UPDATE:The photographs of the mouse embryos are from a paper by Kothary et al. (1989). This was a study where a lacZ (β-galactosidase) gene under the control of a strong, ubiquitously competent promoter was introduced into mouse zygotes. When the gene was induced (right) the presence of β-galactosidase was detected by a blue color assay. The foreign gene is induced in almost every tissue.
These sorts of experiments in construction of transgenic mice were later extended by the work of Nobel Lauteates Mario Capecchi, Martin Evans, and Oliver Smithies who developed techniques for using embryonic stem cells.
Several people guessed the Nobel Laureates but only two people provided an explanation of the "molecule." Dima Klenchin, who is ineligible, was the only one to pick up on the hint and find the 1989 paper.
The winner is Shumona De of Dalhousie University.
If you look closely you'll realize that these mouse embryos aren't really "molecules" in any meaningful sense of the word "molecule." That doesn't matter 'cause I still want you to identify what's going on here. This is the first time that I've resorted to using photographs from my previous life—shows you how desperate I'm getting!
The images are supposed to remind you of the work of some Nobel Laureates. See if you can guess who they are.
The first person to identify the photographs and the Nobel Laureates wins a free lunch at the Faculty Club. Previous winners are ineligible for one month from the time they first won the prize.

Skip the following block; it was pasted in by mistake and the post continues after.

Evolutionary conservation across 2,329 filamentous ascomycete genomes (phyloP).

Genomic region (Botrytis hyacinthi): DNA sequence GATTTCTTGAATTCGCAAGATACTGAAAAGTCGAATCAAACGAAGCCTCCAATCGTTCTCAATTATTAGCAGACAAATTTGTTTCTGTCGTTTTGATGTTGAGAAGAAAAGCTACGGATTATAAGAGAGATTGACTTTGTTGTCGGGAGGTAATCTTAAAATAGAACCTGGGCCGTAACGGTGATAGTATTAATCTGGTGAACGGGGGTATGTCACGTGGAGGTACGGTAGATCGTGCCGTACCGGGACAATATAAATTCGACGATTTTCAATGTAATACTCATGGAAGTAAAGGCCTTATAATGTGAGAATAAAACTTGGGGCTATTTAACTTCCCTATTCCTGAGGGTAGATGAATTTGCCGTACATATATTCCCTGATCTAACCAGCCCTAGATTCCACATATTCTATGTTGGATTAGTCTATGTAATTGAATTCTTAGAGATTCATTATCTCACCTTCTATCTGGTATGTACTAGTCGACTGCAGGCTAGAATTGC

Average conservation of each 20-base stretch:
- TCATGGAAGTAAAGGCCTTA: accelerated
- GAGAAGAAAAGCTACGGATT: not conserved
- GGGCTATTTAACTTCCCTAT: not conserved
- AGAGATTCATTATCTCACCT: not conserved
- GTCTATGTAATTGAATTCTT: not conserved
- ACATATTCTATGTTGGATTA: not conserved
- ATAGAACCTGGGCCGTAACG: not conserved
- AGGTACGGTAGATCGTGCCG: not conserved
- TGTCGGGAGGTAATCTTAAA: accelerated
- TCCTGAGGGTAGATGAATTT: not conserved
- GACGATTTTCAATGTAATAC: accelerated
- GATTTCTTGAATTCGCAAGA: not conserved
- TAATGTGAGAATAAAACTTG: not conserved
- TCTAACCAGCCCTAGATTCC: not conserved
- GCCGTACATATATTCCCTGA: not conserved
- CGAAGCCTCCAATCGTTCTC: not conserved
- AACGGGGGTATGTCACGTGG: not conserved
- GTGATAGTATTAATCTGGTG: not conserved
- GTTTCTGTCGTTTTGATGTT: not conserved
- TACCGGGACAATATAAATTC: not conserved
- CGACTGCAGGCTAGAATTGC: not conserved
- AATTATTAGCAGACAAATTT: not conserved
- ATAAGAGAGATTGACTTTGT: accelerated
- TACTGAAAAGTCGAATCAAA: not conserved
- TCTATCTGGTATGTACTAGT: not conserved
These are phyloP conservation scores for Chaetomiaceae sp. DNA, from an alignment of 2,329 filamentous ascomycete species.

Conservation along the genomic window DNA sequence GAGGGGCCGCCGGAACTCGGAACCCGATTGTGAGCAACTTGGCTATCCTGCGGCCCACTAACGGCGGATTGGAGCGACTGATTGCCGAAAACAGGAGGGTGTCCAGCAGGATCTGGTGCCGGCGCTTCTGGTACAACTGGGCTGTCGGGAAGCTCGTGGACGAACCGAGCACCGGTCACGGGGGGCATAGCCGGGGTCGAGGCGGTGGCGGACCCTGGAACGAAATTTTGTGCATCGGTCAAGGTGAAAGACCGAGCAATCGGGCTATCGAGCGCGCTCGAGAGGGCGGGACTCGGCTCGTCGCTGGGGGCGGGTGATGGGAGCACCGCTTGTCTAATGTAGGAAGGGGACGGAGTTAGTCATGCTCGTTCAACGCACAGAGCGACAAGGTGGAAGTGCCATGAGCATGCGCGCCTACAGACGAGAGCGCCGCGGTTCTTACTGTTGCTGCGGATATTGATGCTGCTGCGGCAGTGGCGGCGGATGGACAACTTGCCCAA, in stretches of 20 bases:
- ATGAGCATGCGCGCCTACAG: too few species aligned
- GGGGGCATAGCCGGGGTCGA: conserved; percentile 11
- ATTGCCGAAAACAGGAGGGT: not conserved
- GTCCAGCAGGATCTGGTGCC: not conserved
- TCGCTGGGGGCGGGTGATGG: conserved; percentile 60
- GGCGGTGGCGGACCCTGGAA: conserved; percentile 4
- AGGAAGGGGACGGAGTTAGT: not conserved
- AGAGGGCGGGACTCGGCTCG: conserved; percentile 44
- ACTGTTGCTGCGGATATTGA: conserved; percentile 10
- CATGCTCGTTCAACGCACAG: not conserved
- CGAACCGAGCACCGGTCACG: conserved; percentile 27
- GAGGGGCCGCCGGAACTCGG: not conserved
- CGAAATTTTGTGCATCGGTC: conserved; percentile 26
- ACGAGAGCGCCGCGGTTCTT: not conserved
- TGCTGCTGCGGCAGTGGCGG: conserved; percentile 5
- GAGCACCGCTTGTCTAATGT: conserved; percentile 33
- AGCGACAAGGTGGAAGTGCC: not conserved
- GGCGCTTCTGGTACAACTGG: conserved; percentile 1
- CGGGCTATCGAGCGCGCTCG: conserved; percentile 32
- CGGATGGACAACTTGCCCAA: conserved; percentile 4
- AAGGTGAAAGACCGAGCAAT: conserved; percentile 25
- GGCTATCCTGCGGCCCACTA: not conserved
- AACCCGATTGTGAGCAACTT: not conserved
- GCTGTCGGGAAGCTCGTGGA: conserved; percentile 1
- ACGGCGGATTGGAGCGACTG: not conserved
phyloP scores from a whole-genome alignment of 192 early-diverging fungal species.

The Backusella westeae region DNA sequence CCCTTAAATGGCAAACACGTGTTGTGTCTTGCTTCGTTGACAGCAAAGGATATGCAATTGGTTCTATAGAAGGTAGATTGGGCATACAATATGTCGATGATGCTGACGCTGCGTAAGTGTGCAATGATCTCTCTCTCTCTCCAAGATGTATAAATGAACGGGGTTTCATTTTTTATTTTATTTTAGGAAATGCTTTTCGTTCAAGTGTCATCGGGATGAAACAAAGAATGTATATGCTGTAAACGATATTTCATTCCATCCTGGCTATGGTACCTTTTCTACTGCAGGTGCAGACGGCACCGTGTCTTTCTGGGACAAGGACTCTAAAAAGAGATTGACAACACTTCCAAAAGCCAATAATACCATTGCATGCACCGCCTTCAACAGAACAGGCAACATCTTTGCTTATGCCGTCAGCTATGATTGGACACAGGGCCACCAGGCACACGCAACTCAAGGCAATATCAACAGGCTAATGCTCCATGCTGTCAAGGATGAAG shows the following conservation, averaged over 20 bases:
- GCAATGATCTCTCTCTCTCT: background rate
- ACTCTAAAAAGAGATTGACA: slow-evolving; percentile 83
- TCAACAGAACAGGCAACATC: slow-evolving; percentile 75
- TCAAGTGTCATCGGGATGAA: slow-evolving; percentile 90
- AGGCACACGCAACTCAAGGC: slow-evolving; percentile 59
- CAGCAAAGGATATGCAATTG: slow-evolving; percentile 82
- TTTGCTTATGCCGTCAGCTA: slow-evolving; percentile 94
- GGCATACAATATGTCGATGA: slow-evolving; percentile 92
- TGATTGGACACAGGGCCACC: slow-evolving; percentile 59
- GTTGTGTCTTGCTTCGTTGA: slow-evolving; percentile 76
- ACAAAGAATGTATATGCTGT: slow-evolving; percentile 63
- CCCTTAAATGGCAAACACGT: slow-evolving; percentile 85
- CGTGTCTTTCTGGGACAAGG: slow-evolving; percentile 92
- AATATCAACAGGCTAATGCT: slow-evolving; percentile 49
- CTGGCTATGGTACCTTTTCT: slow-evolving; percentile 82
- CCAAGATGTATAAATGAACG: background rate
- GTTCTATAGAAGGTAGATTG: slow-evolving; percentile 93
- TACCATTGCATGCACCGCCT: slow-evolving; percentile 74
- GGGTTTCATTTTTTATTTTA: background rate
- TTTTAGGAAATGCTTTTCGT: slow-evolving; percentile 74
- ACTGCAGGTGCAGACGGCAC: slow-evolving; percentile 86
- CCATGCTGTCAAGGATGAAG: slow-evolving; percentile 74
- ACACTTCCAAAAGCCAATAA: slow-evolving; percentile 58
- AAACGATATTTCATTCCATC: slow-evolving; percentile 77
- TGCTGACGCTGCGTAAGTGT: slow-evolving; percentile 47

There are eight ineligible candidates for this week's reward: David Schuller of Cornell University, Adam Santoro of the University of Toronto, Dima Klenchin from the university of Wisconsin, Alex Ling from the University of Toronto, Bill Chaney of the University of Nebraska, Elvis Cela from the University of Toronto, Peter Horwich from Dalhousie University, and Devin Trudeau from the University of Toronto.
Dima and Bill have donated their free lunch to a deserving undergraduate so I'm going to continue to award an additional free lunch to the first undergraduate student who can accept it. Please indicate in your email message whether you are an undergraduate and whether you can make it for lunch.
Send your guess to Sandwalk (sandwalk (at) bioinfo.med.utoronto.ca) and I'll pick the first email message that correctly identifies the molecule and names the Nobel Laureate(s). Note that I'm not going to repeat Nobel Prizes so you might want to check the list of previous Sandwalk postings by clicking on the link in the theme box.
Correct responses will be posted tomorrow.
Kothary, R., Clapoff, S., Darling, S., Perry, M.D., Moran, L.A., Rossant, J. (1989) Inducible expression of an hsp68-lacZ hybrid gene in transgenic mice. Development. 105:707-14. [PDF]